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      1. Thanks so much, Richard. It was fun to make and taught me a lot. Good on you for making the under-tunic without a pattern. Hope the side seams don't split.

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    8. Great job! Tracing our RTW clothing becomes addicting. Now when I shop for things in a store, I'm turning them inside out to see how they are constructed to see if I can recreate it. It makes for a bonus when I shop now because I get a new outfit, and if I am lucky, a new pattern also! My girls are now doing the same thing. I agree with you on the legality of tracing things. If it is just a normal run-of-the-mill type piece of clothing that pretty much every store sells, that is one thing, but a private store or definitely something really expensive, I think that is just a do for yourself kind of thing.

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    9. Oh love your new top! Well done recreating your fave top! I too get excited when I get an Aussie made garment. My latest find was a skirt, and I got it from an op shop. Re-creating fave clothes sounds like a fun challenge!

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    10. You did a beautiful job! Working with knits is a challenge but using a serger is a step toward perfecting the technique. I've just started back sewing apparel after taking many years off and my first project was a knit...geez it was a challenge. I have a top I really like that I've been considering deconstructing...you've inspired me!

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    11. Great top Pam! How smart to be able to recreate a garment without a pattern, way beyond my abilities I am afraid :)

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    12. Great job on your new top! This does not look like a easy top to trace. I do not have any tips on knit, I recently struggled hemming with knit myself, I will be reading your list! I too wonder where to draw line on knock-off. Copying designs are definitely done everywhere, but making a fun sewing challenge without selling a product should ok!

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    13. That looks sooooo comfortable and fashionable. It is hard to get both. You look great!

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    14. Your top turned out great! I am impressed that you did it without a pattern. Looks like it will be very comfortable and will go with a lot of things. Some knits are easier to hem than others, I have found. I have tried before using a narrow zigzag for a hem on really stretchy knits that have lycra in them and that seems to work better than using a straight stitch.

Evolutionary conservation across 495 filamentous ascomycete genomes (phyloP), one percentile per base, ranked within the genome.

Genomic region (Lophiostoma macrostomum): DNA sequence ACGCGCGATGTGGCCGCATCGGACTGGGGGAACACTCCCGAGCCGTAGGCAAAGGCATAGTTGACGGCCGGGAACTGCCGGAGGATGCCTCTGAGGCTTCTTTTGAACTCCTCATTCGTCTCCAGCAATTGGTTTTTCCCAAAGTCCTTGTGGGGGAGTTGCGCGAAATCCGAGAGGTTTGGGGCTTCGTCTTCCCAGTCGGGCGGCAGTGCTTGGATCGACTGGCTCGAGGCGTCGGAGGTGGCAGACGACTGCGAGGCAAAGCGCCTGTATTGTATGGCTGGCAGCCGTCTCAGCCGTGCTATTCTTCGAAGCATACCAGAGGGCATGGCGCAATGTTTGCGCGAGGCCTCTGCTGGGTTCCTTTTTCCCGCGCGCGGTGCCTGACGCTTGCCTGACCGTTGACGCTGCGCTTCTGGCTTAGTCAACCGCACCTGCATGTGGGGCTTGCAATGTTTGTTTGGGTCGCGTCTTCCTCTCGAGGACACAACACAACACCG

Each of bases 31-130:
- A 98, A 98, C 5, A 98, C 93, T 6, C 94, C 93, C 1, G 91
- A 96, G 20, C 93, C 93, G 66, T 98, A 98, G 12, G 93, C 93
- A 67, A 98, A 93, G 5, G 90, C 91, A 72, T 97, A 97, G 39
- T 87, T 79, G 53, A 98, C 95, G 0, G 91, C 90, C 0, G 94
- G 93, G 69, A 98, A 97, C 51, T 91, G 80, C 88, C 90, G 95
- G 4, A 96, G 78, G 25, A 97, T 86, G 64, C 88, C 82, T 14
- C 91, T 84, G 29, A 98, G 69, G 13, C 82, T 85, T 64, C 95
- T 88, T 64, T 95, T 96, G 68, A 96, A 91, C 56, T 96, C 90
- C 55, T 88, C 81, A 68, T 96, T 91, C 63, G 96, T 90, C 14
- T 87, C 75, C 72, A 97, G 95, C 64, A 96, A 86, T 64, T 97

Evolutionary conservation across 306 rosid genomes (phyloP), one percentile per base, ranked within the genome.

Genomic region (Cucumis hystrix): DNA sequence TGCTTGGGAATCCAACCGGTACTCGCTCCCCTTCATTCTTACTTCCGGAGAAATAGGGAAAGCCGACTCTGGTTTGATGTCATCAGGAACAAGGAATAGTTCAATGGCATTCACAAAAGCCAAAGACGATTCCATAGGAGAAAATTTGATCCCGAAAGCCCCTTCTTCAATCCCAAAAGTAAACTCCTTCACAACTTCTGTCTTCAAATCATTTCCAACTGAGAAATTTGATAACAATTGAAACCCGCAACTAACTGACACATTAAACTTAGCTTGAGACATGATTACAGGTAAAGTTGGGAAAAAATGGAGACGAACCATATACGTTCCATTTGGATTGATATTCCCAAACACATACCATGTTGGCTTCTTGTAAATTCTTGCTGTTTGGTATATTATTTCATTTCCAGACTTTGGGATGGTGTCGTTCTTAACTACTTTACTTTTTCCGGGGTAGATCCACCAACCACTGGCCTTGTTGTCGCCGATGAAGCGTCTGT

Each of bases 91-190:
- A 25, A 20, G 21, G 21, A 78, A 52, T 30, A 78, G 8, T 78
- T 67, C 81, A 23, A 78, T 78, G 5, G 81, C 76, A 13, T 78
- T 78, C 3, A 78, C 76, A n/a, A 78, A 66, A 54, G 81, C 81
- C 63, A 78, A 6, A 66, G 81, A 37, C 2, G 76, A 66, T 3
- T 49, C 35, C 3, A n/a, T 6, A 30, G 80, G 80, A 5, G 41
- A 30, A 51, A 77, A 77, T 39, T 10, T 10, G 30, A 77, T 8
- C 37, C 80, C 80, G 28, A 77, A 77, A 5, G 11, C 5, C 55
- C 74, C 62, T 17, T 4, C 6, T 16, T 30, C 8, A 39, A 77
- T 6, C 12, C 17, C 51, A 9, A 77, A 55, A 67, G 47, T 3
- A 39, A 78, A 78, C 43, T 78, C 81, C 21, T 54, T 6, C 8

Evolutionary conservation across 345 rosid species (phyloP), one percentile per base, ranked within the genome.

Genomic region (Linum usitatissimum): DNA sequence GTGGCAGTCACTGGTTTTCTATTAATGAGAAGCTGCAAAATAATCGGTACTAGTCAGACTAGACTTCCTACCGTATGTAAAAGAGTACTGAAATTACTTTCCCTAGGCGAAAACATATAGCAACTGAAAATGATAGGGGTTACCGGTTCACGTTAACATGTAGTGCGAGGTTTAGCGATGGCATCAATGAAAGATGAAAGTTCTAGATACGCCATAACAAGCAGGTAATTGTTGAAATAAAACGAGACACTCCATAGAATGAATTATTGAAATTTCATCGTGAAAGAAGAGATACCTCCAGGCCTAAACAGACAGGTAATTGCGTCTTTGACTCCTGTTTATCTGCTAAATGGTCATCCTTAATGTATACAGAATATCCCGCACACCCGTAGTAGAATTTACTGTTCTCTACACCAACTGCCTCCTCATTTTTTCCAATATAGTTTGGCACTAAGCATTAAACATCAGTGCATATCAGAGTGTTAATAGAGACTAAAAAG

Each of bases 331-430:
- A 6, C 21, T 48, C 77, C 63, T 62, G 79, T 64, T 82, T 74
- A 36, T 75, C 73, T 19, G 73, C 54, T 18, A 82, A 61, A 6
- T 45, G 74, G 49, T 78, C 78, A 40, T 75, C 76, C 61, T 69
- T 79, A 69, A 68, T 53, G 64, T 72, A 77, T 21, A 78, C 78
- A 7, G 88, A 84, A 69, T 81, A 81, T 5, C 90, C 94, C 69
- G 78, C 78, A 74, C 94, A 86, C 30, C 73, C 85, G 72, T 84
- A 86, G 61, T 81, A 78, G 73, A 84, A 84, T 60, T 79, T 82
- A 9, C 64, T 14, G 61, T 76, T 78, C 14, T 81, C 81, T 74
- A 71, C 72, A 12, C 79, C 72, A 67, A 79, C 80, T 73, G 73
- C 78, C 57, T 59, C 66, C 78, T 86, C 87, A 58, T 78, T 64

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      1. Thanks, Kimberlee. You are so right - some knits are much easier to hem than others. Less stretchy knits are fine with my twin needle, but not this one. Thanks for the tips on using a fine zigzag - definitely one for me to try.

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    15. Well done Pam, it looks great! you say it's not perfect, but if you pull out any garment from your wardrobe (discounting expensive ones (and I consider $80 expensive!)), I bet you'll find imperfections. I was wearing an M&S shirt yesterday, they're synonymous with quality over here, I found several glitches in the construction - not that anyone else would notice.

      The knock off thing gets me too. In this case, I think it's fine. You've taken a top and made a second version for yourself. You're not sharing or selling. I bet if you wanted to buy another one the same from the same company you couldn't as it's a year or so old so they won't still make it, so I'd be OK with it. What does get me is all the "Pottery Barn knock-off" and "Anthropology knock-off" posts with tutorials. There's a lot of fuss on the internet when an indie designer has their design copied, but it's made to seem OK if an indie designer copies the design of one of the big boys. To me, that's not OK. You can't take something in store now and show how to recreate it, if it had been an indie designer and they'd done the same thing, they'd be reviled.

      I don't think that's what you've done though!

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    16. First of all, great color, Pam. And you really did well replicating a lovely top. Wow. I'm amazed, and if you had fun, that makes it worthwhile.

      Hugs and happy week,
      Kelley~

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    17. This looks really great! Did you try steaming the wonky seams? That seems to help a lot.

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    18. Love the top. You did a great job.
      Debi @ Adorned From Above

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    19. Wow! You are a talented seamstress!

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    20. Beautiful top Pam and when you have a piece of clothing you love make it in every color! It has been a while since I sewed clothes but I remember adding a small piece of cotton twill to the shoulder seams to keep them from stretching, even a ribbon would work. We still have Tupperware parties in Iowa :)

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    21. Pam you are too cute!!! I love the top and the color! Pinned it! Featured it! thanks for linking up to Create Link Inspire... spreading the word on social media... EMily

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    22. You've done a fantastic job on recreating your top. This is something that I'm just starting to do and also working with stretchy fabrics.
      Ali xx

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    23. Your new top turned out fantastic, Pam! I could not tell which was the original and which was the knock off... Until you showed the close up pics. You did an amazing job! I have never sewn knits, so I have no good advice to share. Lovely top!